From Zero to Deployment: Vagrant, Ansible, Capistrano 3 to deploy your Rails Apps to DigitalOcean automatically (part 0)


tl;dr

Use Cucumber to start us off on our Infrastructure as code journey.

 

Introduction

Part 1 of this blog series demonstrates some Ansible playbooks to create a VM ready for Rails deployment using Vagrant. This is a prequel in the sense that, as a staunch believer in all that’s xDD, I should have started this blog with some Cucumber BDD!
Please forgive my misbehaving and accept my apologies with a few Cucumber scenarios as penance. Hey, it’s never too late to write tests…

The Cucumber Scenarios

As BDD artefacts, they should speak for themselves; write to me if they don’t as it means they were not clear enough!

 

Feature: App deploys to a VM
Background:
Given I have a vm with ip "33.33.33.33"
Scenario: Building the VM
When I provision users on it
Then I can log on to it as the "deploy" user
And I can log on to it as the "root" user
And I can log on to it as the "vagrant" user
Then I remove the VM
Scenario: Adding Linux dependencies
When I provision users on it
When I run the "webserver" ansible playbook
And I log on as "deploy", there is no "ruby"
But "gcc" is present
Then I remove the VM
Scenario: Installing mySQL
When I provision users on it
When I run the "dbserver" ansible playbook
Then I log on as "deploy", then "mysql" is installed
And I can log on as "deploy" to mysql
Then I remove the VM

The Cucumber Steps

Given(/^I have a vm with ip "(.*?)"$/) do |ip|
@ip = ip
output=`vagrant up`
assert $?.success?
end
When(/^I provision users on it$/) do
output=`vagrant provision web`
assert $?.success?
end
Then(/^I can log on to it as the "(.*?)" user$/) do |user|
output=`ssh "#{user}@#{@ip}" exit`
assert $?.success?
end
When(/^I run the "(.*?)" ansible playbook$/) do |playbook|
output=`ansible-playbook devops/"#{playbook}".yml -i devops/webhosts`
assert $?.success?
end
When(/^I log on as "(.*?)", there is no "(.*?)"$/) do |user, program|
@user = user
output = run_remote(user, program)
assert !$?.success?
end
When(/^"(.*?)" is present$/) do |program|
output = run_remote(@user, program)
assert $?.success?
end
Then(/^I log on as "(.*?)", then "(.*?)" is installed$/) do |user, program|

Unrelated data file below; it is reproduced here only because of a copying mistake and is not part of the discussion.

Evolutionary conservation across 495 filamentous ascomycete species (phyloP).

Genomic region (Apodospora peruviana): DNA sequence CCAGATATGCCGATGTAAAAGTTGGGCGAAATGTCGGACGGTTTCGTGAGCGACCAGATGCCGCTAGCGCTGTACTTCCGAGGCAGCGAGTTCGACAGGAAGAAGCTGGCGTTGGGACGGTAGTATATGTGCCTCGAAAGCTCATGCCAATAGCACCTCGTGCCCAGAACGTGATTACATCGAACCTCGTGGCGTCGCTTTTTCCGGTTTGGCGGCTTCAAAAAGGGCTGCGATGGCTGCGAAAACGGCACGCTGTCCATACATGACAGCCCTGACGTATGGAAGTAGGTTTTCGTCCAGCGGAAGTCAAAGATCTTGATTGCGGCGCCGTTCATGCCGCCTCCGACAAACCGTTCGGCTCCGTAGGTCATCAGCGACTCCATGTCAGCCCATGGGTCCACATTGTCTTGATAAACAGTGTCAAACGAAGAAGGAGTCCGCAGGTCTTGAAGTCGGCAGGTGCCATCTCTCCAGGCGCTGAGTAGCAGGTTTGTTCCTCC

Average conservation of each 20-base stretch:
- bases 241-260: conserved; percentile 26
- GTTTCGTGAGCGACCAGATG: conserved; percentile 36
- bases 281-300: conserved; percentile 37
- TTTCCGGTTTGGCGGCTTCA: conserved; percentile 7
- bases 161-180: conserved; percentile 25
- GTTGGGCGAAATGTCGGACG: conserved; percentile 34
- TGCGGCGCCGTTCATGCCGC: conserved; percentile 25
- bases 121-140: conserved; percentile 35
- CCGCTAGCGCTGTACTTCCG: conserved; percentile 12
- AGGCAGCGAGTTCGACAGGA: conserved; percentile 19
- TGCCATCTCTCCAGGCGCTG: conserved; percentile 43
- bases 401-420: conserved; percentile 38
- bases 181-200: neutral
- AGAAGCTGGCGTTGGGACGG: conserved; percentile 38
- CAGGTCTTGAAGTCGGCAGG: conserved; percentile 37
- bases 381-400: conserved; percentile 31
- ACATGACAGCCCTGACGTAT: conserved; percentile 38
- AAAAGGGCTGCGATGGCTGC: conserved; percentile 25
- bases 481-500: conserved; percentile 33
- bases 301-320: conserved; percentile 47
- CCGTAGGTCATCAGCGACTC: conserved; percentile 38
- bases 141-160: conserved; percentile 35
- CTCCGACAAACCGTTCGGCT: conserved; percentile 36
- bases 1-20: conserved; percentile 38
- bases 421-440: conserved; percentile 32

output = run_remote(user, program)
assert $?.success?
end
Then(/^I remove the VM$/) do
output=`vagrant destroy -f`
assert $?.success?
end
Then(/^I can log on as "(.*?)" to mysql$/) do |user|
`ssh "#{user}@#{@ip}" 'echo "show databases;" | mysql -u "#{user}" -praindrop'`
end
def run_remote(user, program)
`ssh "#{user}@#{@ip}" '"#{program}" --version'`
end
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DDD – Document Driven Development


We rarely document. We are used to being handed a set of PowerPoint slides that describe, on a very high level, the business need for software. We roll our eyes at the slides, and get to work, asking questions, clarifying the needs, hope to understand them and start imagining features and how we can deliver the implementation within the requested timeline.

If we follow the Agile framework, we’ll translate the transformed slides into stories. We do so and derive tasks from them. If we’re lucky, we might be able to condition the business to accept deliverable milestones that are aligned with those stories.

Using BDD, we’ll transcribe the stories into Gherkin and using TDD, we’ll start coding tests at that time (rSpec, Cucumber).

As development gets under way, we cycle through iterations and we deliver collaboratively.

After the celebrations, all the good things mentioned above (stories, milestones, BDD, TDD) evaporate as the project starts gliding at low altitude as the business moves to new territories. We’re left with mundane maintenance and tickets are opened for small bug fixes and minor enhancements. Stories are no longer written as “it’s not worth it” and small changes are never fully documented.

The project stops being documented and over time, as the team members rotate and business rules change, people no longer remember why we check-off the ‘accept contract’ terms after signup and not on the page where the user enters their email address. It so happens that there will be a major impact on the back-end provisioning system if we change that.

I think the pattern is clear – If we don’t use our documents, the whole eco-system of our product degrades to entropy and will ultimately lead us to revival by rewrite, or at least by going through the analysis again and likely to some re-engineering. Time wasted.

What I would love to see is a system whereby the development and maintenance is driven by documentation and that the documentation drives the deliverables.

The pieces are there, we just need to use them:
Participate in the requirements phases, translate them to stories, deliver story implementions. Always, recurringly. Never stopping this cycle.

Months from now, anyone reading your stories will fully understand why the system behaves the way it does – people like to read stories and will understand the system on their own terms. New hires in the business will use them as a guidline on how to perform their jobs. New developers to the team will have a standard to meet when fixing bugs or evaulating new or changed requirements.

We will end up with a document-driven system, accumulating a library of living documents that drove our software development effort. Any new contradictory story will violate the automated validations for previous generations of stories and will stop us in our tracks, showing us exactly where the business flow will break if we add that new feature. No one actually needs to know this in advance: Let the business tell new stories and see how the system reacts. It’ll tell us whether we’re in violation of any existing processes and alert us automatically.

If you’re using Gherkin and Cucumber already, put them front and center of your development workflow and don’t let go of them!